Investors considering opening short positions in shares of Sprint (NYSE:S) at these levels need to exercise caution. The company's shares are down more than 70% from its 52 week high and have declined over 25% in the last week. While the company's financial performance more than justifies these reductions, significant future reductions are unlikely for the following reasons:
- The enterprise value of Sprint has fallen to just over $40B; $20B from debt (including the recent $2.5B loan) and $20B in market capitalization. At these levels, each Sprint subscriber is valued at just $760.00, less than half the amount that Cingular paid for AT&T Wireless in 2004 and nearly one fourth what TPG and Goldman Sachs paid for Alltel just last year.
- CEO Dan Hesse "kitchen sinked" the 2008 earnings forecast and set expectations to near ZERO. The company's forecast included a predicted a loss of 1.2M subs in Q1 and Q2, I would expect something less.
- Mr. Hesse has replaced the old leadership team and instituted a "back to basics" play book which overtime will significantly improve customer satisfaction and retention.
- The company borrowed $2.5B to pay off 2008/2009 maturing debt and provide liquidity beyond the $2B+ in cash they currently have on hand. Since this transaction will be used to pay maturing debt, it will not increase the amount of debt outstanding. In addition, the company eliminated their dividend which will save approximately $300M annually, further improving the company's liquidity.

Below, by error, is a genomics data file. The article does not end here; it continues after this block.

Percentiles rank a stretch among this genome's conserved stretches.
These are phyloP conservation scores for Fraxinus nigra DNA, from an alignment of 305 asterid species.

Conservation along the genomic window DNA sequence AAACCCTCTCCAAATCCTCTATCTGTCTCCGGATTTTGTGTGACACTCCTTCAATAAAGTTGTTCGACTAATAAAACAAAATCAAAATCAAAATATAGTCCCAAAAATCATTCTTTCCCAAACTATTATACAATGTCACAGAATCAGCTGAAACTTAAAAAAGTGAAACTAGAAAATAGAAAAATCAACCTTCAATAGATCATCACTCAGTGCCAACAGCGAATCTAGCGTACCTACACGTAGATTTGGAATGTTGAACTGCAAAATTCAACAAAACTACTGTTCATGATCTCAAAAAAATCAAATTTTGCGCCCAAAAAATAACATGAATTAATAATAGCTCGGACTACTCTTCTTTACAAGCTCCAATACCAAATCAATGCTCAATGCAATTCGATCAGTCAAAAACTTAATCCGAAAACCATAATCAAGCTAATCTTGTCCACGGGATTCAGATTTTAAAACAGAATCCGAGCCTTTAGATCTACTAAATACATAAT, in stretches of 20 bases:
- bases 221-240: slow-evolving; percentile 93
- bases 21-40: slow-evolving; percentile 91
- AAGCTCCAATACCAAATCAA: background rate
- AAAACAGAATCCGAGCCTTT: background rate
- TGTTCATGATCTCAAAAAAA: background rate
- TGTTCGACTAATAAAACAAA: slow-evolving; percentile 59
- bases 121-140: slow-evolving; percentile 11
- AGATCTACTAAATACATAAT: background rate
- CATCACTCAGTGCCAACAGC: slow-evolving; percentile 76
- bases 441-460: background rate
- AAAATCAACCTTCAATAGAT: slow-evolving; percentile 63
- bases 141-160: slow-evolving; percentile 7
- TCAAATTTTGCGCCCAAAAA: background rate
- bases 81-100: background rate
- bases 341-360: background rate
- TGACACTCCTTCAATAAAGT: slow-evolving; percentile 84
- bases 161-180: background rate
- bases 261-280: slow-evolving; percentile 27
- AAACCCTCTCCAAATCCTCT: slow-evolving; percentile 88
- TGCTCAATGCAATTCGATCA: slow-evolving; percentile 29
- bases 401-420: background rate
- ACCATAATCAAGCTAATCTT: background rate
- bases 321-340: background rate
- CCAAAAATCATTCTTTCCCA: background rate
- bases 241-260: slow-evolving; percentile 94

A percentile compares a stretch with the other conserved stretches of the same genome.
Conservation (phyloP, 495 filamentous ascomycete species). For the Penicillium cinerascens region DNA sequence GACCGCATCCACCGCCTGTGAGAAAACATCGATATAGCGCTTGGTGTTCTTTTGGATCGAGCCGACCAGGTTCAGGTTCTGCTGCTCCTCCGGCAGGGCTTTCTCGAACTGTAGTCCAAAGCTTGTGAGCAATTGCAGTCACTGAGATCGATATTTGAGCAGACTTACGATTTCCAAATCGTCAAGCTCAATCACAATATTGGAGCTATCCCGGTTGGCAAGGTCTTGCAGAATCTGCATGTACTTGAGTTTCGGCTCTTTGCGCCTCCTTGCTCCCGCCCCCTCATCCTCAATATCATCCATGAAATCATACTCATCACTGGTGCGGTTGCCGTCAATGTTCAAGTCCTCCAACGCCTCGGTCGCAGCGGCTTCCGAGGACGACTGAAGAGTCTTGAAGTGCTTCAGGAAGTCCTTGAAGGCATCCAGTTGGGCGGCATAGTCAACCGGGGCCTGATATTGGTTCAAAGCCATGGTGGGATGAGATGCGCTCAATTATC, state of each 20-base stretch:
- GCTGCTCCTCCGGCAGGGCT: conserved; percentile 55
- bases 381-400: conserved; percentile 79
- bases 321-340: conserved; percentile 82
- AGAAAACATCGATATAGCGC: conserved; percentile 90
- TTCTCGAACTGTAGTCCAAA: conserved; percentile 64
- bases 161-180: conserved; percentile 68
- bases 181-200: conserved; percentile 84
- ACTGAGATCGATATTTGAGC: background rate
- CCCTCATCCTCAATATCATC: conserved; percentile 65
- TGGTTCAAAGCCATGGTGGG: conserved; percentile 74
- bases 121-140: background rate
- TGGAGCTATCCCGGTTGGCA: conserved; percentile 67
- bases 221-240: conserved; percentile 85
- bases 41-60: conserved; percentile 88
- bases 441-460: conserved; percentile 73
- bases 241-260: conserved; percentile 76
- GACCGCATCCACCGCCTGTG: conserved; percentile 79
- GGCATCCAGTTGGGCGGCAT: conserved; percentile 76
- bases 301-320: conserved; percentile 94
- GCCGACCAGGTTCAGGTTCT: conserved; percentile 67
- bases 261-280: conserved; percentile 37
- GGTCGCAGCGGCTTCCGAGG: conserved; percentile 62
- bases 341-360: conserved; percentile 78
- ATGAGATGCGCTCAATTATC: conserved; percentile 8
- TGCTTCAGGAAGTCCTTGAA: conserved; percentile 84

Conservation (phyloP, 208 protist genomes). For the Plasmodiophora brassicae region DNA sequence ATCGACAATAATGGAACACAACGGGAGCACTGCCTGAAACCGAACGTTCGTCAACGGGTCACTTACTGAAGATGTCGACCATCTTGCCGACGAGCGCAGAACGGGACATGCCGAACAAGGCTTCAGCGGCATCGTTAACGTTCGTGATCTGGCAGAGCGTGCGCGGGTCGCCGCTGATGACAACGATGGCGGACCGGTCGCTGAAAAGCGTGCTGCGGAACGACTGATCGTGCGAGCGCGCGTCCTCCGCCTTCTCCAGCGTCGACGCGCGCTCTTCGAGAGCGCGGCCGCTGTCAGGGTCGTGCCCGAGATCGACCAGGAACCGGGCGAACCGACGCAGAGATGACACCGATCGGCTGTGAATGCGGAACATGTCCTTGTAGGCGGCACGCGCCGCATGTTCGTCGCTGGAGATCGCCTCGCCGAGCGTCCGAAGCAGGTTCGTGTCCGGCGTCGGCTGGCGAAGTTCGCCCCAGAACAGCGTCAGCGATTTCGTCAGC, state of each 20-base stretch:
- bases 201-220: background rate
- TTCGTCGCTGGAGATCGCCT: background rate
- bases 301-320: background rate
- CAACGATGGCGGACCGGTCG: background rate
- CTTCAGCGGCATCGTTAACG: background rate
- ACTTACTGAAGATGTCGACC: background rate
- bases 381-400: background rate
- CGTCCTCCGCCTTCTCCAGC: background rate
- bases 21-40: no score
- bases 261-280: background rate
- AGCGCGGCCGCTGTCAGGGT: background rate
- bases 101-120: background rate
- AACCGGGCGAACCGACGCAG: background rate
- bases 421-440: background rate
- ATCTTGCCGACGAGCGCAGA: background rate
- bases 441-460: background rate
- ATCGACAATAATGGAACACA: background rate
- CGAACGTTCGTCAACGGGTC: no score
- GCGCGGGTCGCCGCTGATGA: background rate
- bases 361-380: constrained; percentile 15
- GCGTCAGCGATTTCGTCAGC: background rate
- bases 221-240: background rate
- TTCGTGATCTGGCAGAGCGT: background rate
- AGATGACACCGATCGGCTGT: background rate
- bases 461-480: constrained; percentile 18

- The value of the company's spectrum alone is worth well in excess of $20B. Just look at the bids from the latest government auction for proof.
- An announcement regarding the future of WiMax and possible investments from Intel are rumored to be coming the following weeks.
- Much of the incremental selloff of Friday was due to the overall market being down over 350 at one point. Shares of Sprint actually held up well on Thursday and only moved down of Friday after the credit rating downgrades.
Overall, the business outlook for Sprint for the next 3-4 quarters does not look good, however most of the bad news is baked into the shares. The stock could see an incremental 5-10% downside if the overall market sells off big this week, but I would be cautious opening new short positions at these levels. If you do, stay close to your computer to ensure you can move quickly cover your position should any positive reports about Sprint come out. Right now all the street sentiment is bearish. That's normally when you get a reversal.
Finally, while I doubt the company will be acquired in 2008, the prospect of that happening will keep the shares from totally tanking.
Disclosure: Author holds a long position in S